Those with a lust for travel will no doubt have the city of Barcelona somewhere on their ‘to-do’ list. Spain’s second city (and the capital of Catalonia), plays host to some of the most spectacular icons of European architecture with a diverse landscape bustling with gothic mansions and ‘modernista’ masterpieces. Barcelona enjoyed a relative anonymity as seaside tourism took off in the 1960s while holiday makers from the UK and the rest of Europe flocked to the sandy beaches of Ibiza and Marbella for sun, sea and sangria. But ever since the city hosted the 1992 olympics it’s been awash with the clicking shutters of thousands of tourists’ cameras.
The spectacular Catedral (La Seu) is one of the most beautiful and jaw dropping masterpieces of gothic architecture in the world, but there’s a whole lot more to the city than this beloved icon. Barcelona, Spain’s rich history and culture has seen a range of cultural influences in its architecture resulting in one of Europe’s most beautiful and fascinating skylines. Let’s take a tour through some of these brilliant buildings.
La Sagrada Familia
If you only see one building in Barcelona it should be this astonishing, unfinished masterpiece. Every square foot of wall space in La Sagrada Familia is a masterfully crafted work of art. Attracting 2.8 million visitors a year it is by far the most visited monument in Spain, with its recent consecration by the Pope in 2010 causing an even greater boom in visiting tourists from all faiths. The temple’s architect Antoni Gaudi saw its completion as more than his life’s work, it was his all-consuming obsession and he regarded it as his Holy mission to see its completion. While work may continue well into the 2040s, there’s still plenty of stone sculpted wonderment to be found here.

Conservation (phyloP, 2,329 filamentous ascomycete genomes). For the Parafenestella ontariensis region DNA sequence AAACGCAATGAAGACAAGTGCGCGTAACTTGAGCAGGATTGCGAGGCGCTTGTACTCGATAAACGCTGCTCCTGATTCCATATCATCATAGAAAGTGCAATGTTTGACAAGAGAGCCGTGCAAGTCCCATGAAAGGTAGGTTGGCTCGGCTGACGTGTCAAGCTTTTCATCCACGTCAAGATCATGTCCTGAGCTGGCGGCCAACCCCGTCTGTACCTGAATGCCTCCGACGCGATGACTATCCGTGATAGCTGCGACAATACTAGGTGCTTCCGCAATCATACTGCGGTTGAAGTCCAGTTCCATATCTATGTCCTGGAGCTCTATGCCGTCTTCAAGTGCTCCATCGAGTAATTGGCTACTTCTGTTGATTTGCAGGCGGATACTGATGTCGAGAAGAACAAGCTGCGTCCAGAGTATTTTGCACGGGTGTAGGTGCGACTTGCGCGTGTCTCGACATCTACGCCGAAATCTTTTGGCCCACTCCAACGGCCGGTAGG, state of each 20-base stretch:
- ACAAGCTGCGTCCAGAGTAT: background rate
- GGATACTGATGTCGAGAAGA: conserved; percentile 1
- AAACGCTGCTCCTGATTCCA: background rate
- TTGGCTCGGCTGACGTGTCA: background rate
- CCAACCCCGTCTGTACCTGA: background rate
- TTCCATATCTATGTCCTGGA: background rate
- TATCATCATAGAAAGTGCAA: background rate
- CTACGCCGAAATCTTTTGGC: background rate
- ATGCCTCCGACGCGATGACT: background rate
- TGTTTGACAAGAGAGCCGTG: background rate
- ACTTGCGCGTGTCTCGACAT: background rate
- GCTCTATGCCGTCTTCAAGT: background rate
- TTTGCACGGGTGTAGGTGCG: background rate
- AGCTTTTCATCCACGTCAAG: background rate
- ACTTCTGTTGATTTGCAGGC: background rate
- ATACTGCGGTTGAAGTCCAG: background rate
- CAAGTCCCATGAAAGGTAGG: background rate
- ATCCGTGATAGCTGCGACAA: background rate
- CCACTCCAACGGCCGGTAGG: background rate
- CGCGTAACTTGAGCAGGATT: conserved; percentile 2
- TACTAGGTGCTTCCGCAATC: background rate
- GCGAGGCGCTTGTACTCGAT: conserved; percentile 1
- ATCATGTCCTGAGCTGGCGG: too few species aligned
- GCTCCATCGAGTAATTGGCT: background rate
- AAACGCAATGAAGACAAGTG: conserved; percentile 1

Another of Antoni Gaudi ingenious works, this undulating oddity looks almost like a Salvador Dali painting brought to life. Completed in 1910 it was originally intended to function as an apartment building and office block, commissioned by Pere Mila. Mila has just married the wealthy widow Roser Guardiola and he knew how to spend her money in style. ‘Casa Mila’ as it was originally known is one of the first buildings in the world to have its own in-built parking space. The building now hosts visitors drawn to the eccentricity of Gaudi’s work and while the best viewing is in the spectacular roof with it’s chess piece like chimneys, the apartment itself is still a shrine to 20th century wealth and excess.
This ultra modern cucumber shaped building is a hot blooded Latin cousin of London’s famous ‘Gherkin’. While the English monument is a primly restrained tower of glass and steel, Torre Agbar (completed in 2005) is more like a crystal finger pointing at the sky, shimmering in vivid shades of blue and red at night.
Palau de la Música Catalana
This shrine to Catalanian music is not only Barcelona’s premier concert hall but a masterpiece of Modernista architecture. The central glass and metal structure paints the beautiful interior with light while the ornate exterior lures in thousands of tourists from around the world every year. The building is the only concert hall in this style to be listed as a UNESCO heritage site.